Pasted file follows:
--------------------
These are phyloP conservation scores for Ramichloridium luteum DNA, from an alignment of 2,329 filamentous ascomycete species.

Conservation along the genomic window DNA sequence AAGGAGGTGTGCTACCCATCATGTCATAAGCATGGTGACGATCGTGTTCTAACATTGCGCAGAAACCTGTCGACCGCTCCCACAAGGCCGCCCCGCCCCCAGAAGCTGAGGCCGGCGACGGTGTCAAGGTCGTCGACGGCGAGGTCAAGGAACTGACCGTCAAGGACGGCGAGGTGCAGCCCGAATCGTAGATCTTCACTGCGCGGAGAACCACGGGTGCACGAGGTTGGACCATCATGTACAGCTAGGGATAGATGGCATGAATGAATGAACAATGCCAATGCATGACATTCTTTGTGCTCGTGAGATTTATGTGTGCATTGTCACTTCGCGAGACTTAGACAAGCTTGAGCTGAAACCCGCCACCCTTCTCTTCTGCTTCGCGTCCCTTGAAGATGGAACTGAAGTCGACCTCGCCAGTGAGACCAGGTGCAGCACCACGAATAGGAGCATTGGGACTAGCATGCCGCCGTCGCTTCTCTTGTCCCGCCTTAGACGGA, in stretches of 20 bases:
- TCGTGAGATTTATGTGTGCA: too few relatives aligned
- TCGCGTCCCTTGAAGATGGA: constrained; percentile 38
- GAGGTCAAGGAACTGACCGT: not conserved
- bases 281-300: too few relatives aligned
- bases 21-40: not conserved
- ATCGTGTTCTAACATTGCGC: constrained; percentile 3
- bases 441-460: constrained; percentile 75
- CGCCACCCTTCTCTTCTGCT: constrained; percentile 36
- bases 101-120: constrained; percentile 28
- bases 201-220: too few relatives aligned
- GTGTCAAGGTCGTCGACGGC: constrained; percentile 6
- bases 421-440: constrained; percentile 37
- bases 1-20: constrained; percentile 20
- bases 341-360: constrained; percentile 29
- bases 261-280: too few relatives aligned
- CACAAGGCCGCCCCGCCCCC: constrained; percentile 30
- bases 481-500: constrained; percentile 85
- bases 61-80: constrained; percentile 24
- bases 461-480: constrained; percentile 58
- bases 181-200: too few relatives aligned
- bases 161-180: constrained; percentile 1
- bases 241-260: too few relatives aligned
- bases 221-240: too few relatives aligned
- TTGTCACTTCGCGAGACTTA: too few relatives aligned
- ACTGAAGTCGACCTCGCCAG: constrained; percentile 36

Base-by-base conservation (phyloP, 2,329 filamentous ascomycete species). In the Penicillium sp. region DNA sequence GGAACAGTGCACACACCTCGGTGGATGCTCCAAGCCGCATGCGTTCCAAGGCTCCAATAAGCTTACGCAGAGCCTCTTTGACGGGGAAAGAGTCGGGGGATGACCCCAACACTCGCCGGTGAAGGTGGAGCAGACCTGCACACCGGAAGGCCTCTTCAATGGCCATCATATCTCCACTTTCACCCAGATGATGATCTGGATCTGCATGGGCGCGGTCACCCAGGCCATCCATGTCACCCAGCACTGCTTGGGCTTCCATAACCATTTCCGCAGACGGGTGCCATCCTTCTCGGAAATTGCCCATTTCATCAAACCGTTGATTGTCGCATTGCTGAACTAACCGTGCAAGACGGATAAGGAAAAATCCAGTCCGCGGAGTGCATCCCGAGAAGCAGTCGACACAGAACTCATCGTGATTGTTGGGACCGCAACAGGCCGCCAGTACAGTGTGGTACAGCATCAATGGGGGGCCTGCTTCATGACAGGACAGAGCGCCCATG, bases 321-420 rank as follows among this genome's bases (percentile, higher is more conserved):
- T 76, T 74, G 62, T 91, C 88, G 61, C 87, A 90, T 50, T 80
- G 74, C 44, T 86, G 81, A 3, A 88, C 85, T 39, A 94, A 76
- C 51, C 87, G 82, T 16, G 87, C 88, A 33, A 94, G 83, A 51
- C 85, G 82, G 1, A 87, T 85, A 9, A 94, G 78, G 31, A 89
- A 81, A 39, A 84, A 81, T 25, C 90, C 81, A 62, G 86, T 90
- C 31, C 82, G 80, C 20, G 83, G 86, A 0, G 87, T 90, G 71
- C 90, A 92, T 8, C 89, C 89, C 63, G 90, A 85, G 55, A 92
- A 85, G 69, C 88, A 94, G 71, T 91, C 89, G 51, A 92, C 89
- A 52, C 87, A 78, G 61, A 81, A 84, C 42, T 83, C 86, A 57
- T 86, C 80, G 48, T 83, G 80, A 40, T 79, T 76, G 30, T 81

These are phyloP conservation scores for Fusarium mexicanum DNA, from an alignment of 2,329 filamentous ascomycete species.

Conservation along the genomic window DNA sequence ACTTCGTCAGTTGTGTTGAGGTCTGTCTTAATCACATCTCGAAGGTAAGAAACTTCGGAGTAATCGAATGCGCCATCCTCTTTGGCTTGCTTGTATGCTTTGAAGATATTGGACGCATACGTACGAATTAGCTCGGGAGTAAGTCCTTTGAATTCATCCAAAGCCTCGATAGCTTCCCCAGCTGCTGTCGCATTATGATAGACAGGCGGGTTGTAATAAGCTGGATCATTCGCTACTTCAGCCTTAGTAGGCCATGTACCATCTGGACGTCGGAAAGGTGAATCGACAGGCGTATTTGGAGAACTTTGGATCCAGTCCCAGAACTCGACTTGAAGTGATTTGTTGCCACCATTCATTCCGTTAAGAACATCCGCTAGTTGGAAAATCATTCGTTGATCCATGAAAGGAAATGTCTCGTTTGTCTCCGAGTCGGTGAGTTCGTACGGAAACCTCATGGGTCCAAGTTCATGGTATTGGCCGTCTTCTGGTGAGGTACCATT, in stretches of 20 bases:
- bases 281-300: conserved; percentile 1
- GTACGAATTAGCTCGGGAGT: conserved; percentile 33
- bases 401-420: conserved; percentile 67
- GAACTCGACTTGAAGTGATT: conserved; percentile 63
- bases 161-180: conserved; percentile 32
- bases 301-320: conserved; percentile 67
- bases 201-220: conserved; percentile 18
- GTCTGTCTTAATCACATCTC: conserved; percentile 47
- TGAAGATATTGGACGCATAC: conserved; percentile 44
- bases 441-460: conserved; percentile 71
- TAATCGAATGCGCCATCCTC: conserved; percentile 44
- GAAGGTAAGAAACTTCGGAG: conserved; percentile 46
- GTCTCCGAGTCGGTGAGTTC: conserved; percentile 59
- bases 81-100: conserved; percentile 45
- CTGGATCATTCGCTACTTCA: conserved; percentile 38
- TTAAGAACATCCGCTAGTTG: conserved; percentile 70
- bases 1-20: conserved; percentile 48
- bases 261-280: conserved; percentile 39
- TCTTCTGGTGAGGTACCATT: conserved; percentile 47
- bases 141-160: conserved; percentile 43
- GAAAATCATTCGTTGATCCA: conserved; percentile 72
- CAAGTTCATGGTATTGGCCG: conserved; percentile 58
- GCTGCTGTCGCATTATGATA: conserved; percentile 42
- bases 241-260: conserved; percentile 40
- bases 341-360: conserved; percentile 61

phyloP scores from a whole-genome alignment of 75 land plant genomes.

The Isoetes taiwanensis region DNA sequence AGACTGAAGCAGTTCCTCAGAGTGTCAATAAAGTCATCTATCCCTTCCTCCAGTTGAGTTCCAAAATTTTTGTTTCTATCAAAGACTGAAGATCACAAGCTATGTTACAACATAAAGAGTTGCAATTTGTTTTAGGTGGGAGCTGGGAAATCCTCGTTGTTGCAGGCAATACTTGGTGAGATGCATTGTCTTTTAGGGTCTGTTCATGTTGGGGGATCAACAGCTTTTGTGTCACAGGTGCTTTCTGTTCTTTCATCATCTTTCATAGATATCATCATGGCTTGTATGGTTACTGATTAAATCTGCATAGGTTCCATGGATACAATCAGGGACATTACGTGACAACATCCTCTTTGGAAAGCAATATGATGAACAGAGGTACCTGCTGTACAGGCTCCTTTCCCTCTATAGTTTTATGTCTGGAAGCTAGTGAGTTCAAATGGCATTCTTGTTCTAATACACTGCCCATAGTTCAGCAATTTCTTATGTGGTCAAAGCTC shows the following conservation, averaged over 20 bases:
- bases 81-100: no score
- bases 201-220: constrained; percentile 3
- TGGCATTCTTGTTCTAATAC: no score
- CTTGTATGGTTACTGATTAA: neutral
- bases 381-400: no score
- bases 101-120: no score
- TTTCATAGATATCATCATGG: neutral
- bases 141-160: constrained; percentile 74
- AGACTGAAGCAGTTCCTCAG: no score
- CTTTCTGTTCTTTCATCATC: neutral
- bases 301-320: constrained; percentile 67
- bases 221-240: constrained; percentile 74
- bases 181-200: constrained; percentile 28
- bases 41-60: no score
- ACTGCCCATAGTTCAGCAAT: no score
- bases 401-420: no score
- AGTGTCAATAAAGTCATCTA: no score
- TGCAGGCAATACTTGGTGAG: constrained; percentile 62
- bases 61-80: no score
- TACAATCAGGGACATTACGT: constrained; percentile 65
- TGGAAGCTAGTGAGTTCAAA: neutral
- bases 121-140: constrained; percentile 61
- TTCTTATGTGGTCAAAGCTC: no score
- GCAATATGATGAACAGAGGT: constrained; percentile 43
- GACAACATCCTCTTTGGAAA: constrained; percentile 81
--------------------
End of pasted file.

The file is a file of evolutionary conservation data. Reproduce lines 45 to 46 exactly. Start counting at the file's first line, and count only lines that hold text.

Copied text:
- bases 161-180: conserved; percentile 32
- bases 301-320: conserved; percentile 67